RespiraTox

Development of a QSAR-based prediction tool

The overall aim of the project “RespiraTox” is to develop a QSAR model and user-friendly tool that reliably predicts human respiratory irritancy of single compounds and mixtures.

Binary classification of compounds - Irritation in the respiratory tract.
© Fraunhofer ITEM
Binary classification of compounds - Irritation in the respiratory tract.

For many substances, inhalation is the most relevant route of occupational exposure, but it is also of relevance to the consumer, i.e. after spray application of household products and cosmetics. Inhalation of substances can lead to local effects such as respiratory irritation, acute and chronic inflammation. To date, there is no specific guideline test to identify respiratory irritants.

The project is subdivided into three main parts:

  1. Gathering of relevant data on respiratory irritation in a project database
  2. Development of workflows that model repiratory irritation
  3. Development of a user-friendly tool

We are currently gathering a sound dataset comprising reliable data on respiratory irritation, e.g.,

by considering Alarie assays, effects reported in acute and repeated inhalation studies (e.g. from the Fraunhofer database RepDose) as well as classification and labeling (C&L) data, e.g., from the ECHA inventory. Based on these data, we will group compounds as tissue and/or sensory respiratory irritants.

The QSAR model will be developed by evaluating different machine learning techniques. It will fulfill the five OECD principles for QSAR validation to demonstrate statistical and mechanistic reliability of the model. This model will then be integrated into a user-friendly tool that provides the QSAR prediction, visualizes the associated uncertainty and shows closest neighbors with experimental data. Besides the prediction for a single compound, mixture toxicity will also be addressed by using case studies.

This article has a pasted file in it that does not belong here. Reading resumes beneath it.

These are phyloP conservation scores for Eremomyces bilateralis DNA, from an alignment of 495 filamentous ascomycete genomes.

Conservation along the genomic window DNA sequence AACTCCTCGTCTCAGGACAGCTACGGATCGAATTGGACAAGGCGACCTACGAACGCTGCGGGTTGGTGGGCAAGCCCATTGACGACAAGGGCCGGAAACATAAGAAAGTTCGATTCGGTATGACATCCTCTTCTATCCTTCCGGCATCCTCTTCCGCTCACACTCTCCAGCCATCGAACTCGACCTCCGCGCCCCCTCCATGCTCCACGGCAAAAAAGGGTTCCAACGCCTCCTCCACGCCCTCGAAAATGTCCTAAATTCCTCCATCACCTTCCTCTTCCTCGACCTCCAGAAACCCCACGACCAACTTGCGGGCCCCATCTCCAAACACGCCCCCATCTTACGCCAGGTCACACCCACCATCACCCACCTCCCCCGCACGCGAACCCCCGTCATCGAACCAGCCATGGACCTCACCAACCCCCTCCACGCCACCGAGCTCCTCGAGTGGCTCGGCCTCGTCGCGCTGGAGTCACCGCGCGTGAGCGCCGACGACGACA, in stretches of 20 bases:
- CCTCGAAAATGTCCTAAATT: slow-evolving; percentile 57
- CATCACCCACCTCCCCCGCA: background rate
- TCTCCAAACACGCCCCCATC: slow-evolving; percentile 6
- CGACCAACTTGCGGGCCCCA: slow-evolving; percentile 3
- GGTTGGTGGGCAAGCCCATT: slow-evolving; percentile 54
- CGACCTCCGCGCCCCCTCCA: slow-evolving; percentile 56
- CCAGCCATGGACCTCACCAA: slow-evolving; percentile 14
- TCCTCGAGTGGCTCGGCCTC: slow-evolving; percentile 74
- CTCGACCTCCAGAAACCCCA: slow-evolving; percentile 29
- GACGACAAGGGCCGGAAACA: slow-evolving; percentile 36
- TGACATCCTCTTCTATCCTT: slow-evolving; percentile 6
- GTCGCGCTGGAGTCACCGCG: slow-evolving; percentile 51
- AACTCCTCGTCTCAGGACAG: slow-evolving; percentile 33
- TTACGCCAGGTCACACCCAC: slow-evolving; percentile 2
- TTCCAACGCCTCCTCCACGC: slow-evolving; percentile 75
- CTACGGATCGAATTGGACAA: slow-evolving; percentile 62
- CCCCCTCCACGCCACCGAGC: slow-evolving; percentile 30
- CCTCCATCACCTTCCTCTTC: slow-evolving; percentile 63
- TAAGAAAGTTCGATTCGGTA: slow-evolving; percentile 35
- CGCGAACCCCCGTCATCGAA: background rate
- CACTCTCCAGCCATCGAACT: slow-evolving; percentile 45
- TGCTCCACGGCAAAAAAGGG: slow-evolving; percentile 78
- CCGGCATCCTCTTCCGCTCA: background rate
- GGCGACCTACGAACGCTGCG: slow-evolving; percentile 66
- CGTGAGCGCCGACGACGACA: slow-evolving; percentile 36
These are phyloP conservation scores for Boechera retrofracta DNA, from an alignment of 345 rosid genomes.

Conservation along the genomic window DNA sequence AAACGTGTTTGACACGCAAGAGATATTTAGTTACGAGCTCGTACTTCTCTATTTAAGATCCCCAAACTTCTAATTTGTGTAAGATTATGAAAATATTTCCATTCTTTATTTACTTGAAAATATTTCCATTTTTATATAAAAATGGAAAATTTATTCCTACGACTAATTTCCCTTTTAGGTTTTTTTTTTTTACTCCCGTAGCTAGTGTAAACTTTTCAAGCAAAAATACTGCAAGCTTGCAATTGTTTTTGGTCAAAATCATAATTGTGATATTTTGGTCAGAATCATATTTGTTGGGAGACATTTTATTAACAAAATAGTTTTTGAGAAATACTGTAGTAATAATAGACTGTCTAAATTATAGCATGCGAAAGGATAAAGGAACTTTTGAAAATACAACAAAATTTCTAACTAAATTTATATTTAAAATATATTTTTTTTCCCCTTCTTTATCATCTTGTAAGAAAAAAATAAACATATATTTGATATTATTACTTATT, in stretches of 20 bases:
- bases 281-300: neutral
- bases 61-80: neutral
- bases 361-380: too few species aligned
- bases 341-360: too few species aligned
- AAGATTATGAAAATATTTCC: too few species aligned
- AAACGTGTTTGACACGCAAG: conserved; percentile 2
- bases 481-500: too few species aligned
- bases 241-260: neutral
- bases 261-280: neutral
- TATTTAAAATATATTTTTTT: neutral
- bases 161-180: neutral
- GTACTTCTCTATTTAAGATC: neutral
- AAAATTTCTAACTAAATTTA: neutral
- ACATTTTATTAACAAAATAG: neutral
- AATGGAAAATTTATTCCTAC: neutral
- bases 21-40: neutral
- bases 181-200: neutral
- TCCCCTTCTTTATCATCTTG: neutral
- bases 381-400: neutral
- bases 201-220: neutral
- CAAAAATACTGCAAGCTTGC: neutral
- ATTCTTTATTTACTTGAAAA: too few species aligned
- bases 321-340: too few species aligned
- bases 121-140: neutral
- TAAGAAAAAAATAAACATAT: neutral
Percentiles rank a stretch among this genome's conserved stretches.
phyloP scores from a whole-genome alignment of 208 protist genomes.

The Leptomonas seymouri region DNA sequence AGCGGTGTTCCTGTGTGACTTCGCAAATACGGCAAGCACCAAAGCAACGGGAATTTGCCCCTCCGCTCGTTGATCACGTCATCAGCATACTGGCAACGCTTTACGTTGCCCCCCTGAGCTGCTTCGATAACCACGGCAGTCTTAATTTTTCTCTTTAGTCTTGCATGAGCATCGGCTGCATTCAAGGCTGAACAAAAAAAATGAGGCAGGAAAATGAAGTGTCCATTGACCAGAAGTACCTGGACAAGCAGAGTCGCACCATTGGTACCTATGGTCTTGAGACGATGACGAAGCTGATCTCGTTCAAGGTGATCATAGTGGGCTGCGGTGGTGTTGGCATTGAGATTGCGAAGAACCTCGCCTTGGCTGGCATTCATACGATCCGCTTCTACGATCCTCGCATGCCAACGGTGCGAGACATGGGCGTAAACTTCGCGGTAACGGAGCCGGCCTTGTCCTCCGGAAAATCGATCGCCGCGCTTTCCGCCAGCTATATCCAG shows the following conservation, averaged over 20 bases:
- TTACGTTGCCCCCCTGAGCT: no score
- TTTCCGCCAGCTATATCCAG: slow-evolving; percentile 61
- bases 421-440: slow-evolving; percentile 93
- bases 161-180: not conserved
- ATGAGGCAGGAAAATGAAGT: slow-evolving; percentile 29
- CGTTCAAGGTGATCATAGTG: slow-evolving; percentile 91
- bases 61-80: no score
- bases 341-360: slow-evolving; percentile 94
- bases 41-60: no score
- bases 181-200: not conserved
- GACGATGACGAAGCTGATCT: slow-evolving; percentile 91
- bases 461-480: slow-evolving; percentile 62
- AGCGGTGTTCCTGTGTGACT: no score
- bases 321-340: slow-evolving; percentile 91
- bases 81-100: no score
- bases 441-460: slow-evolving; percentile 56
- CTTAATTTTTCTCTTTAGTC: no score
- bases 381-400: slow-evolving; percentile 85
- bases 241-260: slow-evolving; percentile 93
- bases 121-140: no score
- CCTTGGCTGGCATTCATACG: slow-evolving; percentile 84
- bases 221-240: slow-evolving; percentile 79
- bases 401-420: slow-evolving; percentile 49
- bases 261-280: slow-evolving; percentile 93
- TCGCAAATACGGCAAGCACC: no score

Dr. Sylvia Escher and her team from Fraunhofer ITEM are contributing a profound knowledge in toxicological data, while Dr. Andreas Karwath and his team from the University of Birmingham are responsible for the modeling and machine learning part.

Use of the in-silico model in the regulatory context

Assessment of whether a chemical will cause respiratory irritation in humans is often based on observations in rodent acute (single) and repeated-dose inhalation toxicity studies. However, there are no specific test protocols in place to determine the irritancy potential of respiratory toxicants or allergens. In the absence of specific or well defined guidelines, respiratory irritation results are extrapolated from acute inhalation toxicity studies (the Organisation for Economic Cooperation and Development (OECD) test guidelines (TG) 403 and 436) performed in rats (OECD, 2009a, OECD 2009b). This involves the modification of protocols to include endpoints for respiratory irritation and requires additional dose groups.

Sensory irritation is tested in the Alarie test, which measures the RD50 value, a concentration of a given compound that causes a 50% decrease of the respiratory rate in rodents (Alarie Y, 1966). Extrapolating the rodent respiratory hazard data to human respiratory irritation, however, is difficult.

Under the REACH (Registration, Evaluation, Authorisation and Restriction of Chemicals) regulations, the registrant may be able to demonstrate that a substance poses no respiratory risk, if exposure via the inhalation route is not to be expected. For most substances, however, exposure via the inhalation route is likely to play a role, and if the substance is a skin or eye irritant, it may be difficult to justify a waiver for acute inhalation studies. Without robust models for respiratory irritation, it is possible that chemicals may pass through the R&D pipeline and reach the marketplace with the potential liability of being respiratory irritants.

Visualized outline for the “RespiraTox” project.
© Fraunhofer ITEM
Visualized outline for the “RespiraTox” project.